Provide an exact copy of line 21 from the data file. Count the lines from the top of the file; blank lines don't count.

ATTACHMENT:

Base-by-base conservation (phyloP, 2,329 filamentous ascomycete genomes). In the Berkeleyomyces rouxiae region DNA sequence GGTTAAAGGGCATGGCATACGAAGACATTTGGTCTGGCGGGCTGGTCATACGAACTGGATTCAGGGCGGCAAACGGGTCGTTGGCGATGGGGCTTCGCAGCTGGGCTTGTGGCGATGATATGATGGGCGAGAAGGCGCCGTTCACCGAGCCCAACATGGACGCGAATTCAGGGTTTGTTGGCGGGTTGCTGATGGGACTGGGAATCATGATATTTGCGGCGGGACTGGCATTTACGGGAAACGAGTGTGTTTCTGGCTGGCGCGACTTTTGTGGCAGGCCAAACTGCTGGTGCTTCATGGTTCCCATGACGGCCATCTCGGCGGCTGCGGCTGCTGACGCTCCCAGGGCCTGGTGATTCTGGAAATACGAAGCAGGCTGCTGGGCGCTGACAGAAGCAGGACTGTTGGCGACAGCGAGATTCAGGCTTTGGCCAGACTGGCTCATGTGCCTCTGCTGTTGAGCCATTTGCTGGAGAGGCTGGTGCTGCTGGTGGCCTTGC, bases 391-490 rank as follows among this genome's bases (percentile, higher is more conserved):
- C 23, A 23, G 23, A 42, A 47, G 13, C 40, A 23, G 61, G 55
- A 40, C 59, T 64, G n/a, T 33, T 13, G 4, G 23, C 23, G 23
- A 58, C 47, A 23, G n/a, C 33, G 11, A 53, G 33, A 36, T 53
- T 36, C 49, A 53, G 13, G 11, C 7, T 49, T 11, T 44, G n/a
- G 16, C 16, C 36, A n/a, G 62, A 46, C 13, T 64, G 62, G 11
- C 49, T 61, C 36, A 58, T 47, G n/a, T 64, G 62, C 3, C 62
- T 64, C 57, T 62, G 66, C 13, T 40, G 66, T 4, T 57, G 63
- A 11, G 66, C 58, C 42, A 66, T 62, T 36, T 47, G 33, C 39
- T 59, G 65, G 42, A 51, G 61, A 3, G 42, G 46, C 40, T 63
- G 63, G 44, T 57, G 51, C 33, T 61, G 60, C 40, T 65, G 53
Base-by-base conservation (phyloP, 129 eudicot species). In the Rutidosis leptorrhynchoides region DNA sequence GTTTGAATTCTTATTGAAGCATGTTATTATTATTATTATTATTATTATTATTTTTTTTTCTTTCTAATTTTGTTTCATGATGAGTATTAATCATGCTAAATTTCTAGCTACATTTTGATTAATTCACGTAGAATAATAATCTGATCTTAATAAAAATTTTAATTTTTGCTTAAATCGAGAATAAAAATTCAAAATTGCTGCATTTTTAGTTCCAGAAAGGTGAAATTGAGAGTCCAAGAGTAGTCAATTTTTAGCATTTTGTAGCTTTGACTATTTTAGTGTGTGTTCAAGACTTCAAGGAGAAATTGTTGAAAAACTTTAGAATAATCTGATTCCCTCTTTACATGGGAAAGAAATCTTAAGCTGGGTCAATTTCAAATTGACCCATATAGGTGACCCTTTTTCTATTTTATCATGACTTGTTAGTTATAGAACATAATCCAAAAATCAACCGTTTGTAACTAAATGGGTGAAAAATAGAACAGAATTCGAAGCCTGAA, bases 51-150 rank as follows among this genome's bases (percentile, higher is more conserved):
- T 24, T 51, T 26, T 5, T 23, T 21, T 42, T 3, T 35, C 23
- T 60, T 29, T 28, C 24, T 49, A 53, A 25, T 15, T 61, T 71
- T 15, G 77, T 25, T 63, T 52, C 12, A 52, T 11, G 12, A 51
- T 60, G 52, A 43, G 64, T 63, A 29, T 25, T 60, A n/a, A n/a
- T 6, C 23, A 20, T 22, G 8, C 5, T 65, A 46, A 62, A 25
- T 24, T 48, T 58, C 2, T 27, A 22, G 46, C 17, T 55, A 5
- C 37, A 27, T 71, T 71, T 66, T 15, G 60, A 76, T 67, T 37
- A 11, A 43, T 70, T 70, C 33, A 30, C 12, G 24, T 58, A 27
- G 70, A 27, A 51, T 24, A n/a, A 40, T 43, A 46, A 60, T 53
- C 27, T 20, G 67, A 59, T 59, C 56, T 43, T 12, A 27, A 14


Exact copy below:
- G 70, A 27, A 51, T 24, A n/a, A 40, T 43, A 46, A 60, T 53